As they answer questions correctly, their space ship moves across the screen.  It's fun to do, I played the game myself as a student in a tech ed course this summer and it was a good time.

Integer Card Game

I borrowed this one from a colleague and I've used it successfully for years.  I use it right after I review adding integers in Algebra 1.  The game is modeled after the classic game "War".  The students get in groups of two and each group gets a deck of playing cards.  The cards are divided in half between the two players and they each put their stack face down.  Each student turns over two cards and adds them together.  The student with the greater sum gets to keep all four cards.  Assign red to be negative and black to be positive.  Aces are worth one, number cards are worth their value, jacks are 11, queens are 12 and kings are 13.  There is usually a happy feeling in the room when they are playing this.

Saturday, September 8, 2012

Online planbook

In keeping with the web based theme this year, I am also doing my lesson planning online. My school has an online gradebook as well, so I am not keeping any paper records this year. The plan book I choose is I liked the layout and they support an A day, B day schedule which we have at my school. Also, I'm posting this to practice embedding a screencast taken with Jing.

Class notes on SMART Board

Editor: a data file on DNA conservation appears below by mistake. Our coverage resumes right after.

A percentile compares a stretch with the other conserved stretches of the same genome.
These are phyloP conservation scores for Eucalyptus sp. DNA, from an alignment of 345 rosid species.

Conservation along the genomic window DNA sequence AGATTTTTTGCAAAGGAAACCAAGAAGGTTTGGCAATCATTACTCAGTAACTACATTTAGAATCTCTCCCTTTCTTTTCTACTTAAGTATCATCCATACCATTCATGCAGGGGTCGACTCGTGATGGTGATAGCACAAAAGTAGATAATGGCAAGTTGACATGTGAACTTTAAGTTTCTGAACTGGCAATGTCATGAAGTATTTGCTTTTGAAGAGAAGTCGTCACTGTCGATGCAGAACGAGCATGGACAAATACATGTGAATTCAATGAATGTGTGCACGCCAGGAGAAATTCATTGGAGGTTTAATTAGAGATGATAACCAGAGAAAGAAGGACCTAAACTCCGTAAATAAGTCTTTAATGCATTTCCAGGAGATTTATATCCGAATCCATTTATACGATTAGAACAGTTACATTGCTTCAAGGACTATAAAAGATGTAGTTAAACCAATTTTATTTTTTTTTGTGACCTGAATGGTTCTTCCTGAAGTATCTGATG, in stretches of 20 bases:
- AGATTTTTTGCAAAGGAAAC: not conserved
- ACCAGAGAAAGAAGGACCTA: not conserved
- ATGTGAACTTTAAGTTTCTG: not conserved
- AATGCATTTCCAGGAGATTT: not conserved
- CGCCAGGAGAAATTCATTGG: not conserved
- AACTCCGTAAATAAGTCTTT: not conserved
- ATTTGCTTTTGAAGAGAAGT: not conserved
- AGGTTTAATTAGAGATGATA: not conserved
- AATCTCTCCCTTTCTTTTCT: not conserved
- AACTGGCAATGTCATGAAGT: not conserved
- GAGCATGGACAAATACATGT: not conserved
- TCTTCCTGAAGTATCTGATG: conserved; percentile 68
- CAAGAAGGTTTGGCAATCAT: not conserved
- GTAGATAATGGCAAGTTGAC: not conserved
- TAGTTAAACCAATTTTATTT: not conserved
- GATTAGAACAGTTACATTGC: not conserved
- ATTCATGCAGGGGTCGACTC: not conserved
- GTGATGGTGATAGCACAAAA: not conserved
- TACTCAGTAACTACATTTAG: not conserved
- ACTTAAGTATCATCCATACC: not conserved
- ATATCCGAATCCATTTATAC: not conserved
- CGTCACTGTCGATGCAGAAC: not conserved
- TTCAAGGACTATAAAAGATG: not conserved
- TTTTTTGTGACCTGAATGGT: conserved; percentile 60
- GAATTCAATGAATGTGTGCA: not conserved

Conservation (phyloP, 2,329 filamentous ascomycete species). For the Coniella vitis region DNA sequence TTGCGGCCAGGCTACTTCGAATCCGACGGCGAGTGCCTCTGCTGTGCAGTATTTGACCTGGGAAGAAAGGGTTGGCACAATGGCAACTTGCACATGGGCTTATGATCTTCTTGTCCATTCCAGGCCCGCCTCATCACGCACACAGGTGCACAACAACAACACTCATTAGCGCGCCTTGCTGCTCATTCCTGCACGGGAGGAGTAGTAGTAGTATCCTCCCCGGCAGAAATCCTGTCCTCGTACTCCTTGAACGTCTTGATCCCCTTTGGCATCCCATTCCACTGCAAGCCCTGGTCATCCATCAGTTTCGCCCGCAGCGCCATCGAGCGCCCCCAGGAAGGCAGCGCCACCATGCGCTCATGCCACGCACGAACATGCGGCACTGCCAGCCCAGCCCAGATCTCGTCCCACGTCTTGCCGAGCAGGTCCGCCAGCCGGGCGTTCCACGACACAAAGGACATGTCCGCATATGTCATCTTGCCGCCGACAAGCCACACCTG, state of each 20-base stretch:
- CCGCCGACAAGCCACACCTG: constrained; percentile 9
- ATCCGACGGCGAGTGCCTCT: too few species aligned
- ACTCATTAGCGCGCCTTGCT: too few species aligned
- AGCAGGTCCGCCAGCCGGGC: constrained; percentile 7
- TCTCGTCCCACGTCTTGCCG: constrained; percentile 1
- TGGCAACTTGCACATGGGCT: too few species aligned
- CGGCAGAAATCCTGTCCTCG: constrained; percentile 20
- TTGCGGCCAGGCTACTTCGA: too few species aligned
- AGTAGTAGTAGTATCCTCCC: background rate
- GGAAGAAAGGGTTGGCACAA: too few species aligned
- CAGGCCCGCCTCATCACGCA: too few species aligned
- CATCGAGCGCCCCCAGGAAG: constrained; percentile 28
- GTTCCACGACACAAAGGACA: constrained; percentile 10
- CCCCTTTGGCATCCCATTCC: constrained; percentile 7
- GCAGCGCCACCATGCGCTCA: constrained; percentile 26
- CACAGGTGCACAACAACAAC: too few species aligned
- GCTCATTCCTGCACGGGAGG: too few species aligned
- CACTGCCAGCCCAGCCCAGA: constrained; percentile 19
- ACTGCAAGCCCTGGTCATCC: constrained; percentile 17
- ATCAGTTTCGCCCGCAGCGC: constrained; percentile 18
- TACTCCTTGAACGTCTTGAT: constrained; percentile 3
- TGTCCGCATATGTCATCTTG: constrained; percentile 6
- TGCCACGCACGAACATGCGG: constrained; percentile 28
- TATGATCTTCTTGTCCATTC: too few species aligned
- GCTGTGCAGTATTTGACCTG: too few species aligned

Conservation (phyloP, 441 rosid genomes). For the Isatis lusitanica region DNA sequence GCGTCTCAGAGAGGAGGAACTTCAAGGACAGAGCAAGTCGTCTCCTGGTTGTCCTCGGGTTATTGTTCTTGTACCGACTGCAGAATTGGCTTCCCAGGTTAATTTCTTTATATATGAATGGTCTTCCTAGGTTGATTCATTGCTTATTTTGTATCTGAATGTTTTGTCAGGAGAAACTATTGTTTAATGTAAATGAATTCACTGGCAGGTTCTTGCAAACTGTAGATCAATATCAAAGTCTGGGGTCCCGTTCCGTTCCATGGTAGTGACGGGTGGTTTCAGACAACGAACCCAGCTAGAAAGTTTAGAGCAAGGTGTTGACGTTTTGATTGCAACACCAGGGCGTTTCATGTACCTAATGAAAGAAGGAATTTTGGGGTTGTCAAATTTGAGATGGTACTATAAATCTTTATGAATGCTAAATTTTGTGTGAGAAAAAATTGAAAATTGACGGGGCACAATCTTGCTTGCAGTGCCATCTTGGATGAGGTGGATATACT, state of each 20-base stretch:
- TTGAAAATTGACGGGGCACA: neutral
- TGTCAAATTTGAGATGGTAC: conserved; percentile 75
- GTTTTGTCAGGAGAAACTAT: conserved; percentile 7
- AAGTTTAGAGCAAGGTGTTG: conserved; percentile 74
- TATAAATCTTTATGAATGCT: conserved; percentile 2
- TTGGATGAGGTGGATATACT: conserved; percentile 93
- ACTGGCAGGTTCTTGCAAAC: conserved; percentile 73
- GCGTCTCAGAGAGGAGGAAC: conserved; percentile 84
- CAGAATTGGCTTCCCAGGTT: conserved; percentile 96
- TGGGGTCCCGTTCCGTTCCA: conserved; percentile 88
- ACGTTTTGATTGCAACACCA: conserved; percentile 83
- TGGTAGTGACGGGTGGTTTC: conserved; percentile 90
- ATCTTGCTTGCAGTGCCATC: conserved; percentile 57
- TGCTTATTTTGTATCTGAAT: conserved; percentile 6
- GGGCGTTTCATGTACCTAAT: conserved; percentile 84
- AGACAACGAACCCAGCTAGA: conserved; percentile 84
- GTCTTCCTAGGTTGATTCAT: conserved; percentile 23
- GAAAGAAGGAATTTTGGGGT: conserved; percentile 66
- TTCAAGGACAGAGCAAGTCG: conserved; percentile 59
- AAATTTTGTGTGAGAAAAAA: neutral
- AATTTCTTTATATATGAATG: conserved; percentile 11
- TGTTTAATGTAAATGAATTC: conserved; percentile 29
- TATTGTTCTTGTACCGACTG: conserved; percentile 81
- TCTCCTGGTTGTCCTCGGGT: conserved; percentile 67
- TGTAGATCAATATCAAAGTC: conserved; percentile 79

I am using the SMART Board almost exclusively instead of the chalkboard this year.  I write on it just like the board and I export the notes to pdf and save them on my class Moodle page.  I'm hoping this will be useful for some students who would rather sit and listen instead of worrying about copying down every morsel of wisdom that I present to them :-)

Here's a sample

Wednesday, September 5, 2012


ALEKS is working well so far.  I piloted it last spring in a lab that accompanies a high school algebra 1 course.  The people at ALEKS are always working to improve, the reporting menus are better than last year and I think it will be easier to keep track of where all the students are at.  They are just finishing up their pre assessments now and the data I'm getting is a good starting point.  This year, I will be directing their learning by keeping the lab aligned with the classroom objectives.  I'm hoping this will be a good thing.

Monday, September 3, 2012


We used in class on Friday to take a survey of true/false answers about potential solutions to algebra 1 equations.  You know... 2x-3=7, does x=2 make this a true statement?  After they all made a choice, I put a bar graph of their results on the big screen.  We did this multiple times.  It worked well, Socrative is very fast and they all were engaged.  The next thing I'm going to try is a "Space Race"  They will be in groups with a series of questions to answer.  As they get an answer correct, their space ship makes a step towards the end.  They will be able to watch everybody's space ship move and I think it will be fun.

"Why do we have to learn this?"

When a student (high school) asks me that question, I have a few different responses.  I think my favorite one is to tell them that they might never use this particular math equation in their future, but what they will use are the habits of mind they are developing as they learn how to solve math problems.  Math teaches you how to think logically and creatively at the same time.  The "aha" moment in solving a math problem brings together the synthesis of logical thought and an intuitive leap of genius.  It's an important skill and it can be useful in a large number of endeavors.